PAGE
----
British Airways’ last two Heathrow-based Boeing 747 planes have departed from the airport on their final flight.
The jumbo jets left the west London airport shortly after 8.35am on Thursday, as more than 18,000 people watched a livestream of the event on Facebook.
The airline brought forward the retirement of its fleet of 747-400 aircraft due to the impact of the Covid-19 pandemic on the aviation sector.
The G-CIVB and G-CIVY 747 models had been due to perform a synchronised dual take-off on parallel runways, but instead departed from the same runway separately.
BA said the G-CIVB model entered service in February 1994 and had flown 59 million miles, while G-CIVY had clocked-up 45 million air miles having first flown in September 1998.
Launched in 1969, the 747-400 aircraft were considerably larger than existing airliners, with a capacity of around 550 passengers.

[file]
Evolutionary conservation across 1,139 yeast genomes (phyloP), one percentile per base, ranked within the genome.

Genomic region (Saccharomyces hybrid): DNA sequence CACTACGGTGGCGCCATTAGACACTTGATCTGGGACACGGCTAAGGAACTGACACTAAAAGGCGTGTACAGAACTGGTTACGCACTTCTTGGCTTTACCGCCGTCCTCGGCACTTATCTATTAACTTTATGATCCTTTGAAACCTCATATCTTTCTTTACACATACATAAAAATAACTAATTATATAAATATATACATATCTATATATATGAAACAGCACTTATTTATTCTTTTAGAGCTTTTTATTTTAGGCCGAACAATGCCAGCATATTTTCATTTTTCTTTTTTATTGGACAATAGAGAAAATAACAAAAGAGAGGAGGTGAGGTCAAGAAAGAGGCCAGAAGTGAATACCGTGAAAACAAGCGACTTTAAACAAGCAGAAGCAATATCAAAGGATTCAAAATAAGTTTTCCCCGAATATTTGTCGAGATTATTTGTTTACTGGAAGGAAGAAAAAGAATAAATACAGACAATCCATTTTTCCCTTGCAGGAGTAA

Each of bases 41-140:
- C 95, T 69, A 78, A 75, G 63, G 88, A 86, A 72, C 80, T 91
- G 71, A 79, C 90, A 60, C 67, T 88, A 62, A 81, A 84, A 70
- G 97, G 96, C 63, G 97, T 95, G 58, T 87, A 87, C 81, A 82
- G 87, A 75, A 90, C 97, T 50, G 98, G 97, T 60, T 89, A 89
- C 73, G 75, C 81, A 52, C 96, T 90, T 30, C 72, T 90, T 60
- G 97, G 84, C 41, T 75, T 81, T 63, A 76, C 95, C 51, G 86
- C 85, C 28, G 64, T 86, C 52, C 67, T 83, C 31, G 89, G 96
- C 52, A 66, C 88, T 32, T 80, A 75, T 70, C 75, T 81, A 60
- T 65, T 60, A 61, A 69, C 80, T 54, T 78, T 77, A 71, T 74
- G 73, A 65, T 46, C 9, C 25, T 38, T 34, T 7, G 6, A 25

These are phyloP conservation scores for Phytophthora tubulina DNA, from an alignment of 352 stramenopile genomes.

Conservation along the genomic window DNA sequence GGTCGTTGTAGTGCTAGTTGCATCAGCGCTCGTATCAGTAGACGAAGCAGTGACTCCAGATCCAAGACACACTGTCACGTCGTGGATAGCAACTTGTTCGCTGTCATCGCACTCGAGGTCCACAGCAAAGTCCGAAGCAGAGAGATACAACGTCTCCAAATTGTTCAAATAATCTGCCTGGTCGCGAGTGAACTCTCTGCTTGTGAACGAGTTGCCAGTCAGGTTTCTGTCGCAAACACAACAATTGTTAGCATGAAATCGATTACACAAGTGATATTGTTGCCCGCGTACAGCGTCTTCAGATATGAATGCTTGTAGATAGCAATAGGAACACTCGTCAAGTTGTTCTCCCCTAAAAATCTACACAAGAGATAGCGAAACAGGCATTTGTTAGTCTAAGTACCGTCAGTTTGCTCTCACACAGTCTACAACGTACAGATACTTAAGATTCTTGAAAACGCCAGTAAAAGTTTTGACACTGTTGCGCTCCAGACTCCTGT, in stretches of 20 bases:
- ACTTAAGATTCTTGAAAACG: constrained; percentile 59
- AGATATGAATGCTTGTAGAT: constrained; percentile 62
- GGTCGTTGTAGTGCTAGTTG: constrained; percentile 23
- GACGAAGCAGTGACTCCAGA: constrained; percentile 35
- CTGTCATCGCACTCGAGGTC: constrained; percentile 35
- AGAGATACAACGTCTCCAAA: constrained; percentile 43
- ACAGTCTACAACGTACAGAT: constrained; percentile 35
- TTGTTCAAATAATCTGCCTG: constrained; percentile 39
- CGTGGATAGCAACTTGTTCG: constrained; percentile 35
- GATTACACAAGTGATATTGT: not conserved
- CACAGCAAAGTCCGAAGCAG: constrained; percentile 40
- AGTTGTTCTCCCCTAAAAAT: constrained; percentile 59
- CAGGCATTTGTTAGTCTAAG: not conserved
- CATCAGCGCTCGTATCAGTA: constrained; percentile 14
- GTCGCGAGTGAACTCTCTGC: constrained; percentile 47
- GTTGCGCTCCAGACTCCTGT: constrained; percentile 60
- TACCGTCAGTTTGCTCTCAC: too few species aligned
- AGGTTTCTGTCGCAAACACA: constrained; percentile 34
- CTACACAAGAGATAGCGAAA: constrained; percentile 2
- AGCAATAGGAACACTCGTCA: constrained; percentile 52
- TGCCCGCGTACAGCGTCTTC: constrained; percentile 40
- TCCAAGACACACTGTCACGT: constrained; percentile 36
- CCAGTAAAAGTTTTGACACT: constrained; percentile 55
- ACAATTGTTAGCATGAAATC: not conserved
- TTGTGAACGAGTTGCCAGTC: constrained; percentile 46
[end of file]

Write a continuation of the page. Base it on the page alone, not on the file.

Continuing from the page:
They were known by British Airways as The Queen Of The Skies.
The airline once boasted the world’s largest fleet of the 747-400 model with 31 aircraft.
The 747 fleet is to be replaced by quieter, more fuel-efficient aircraft as part of the airline’s commitment to achieving net zero carbon emissions by 2050.
The airline expects the last 747s, currently positioned in Wales, to leave the fleet by the end of the year.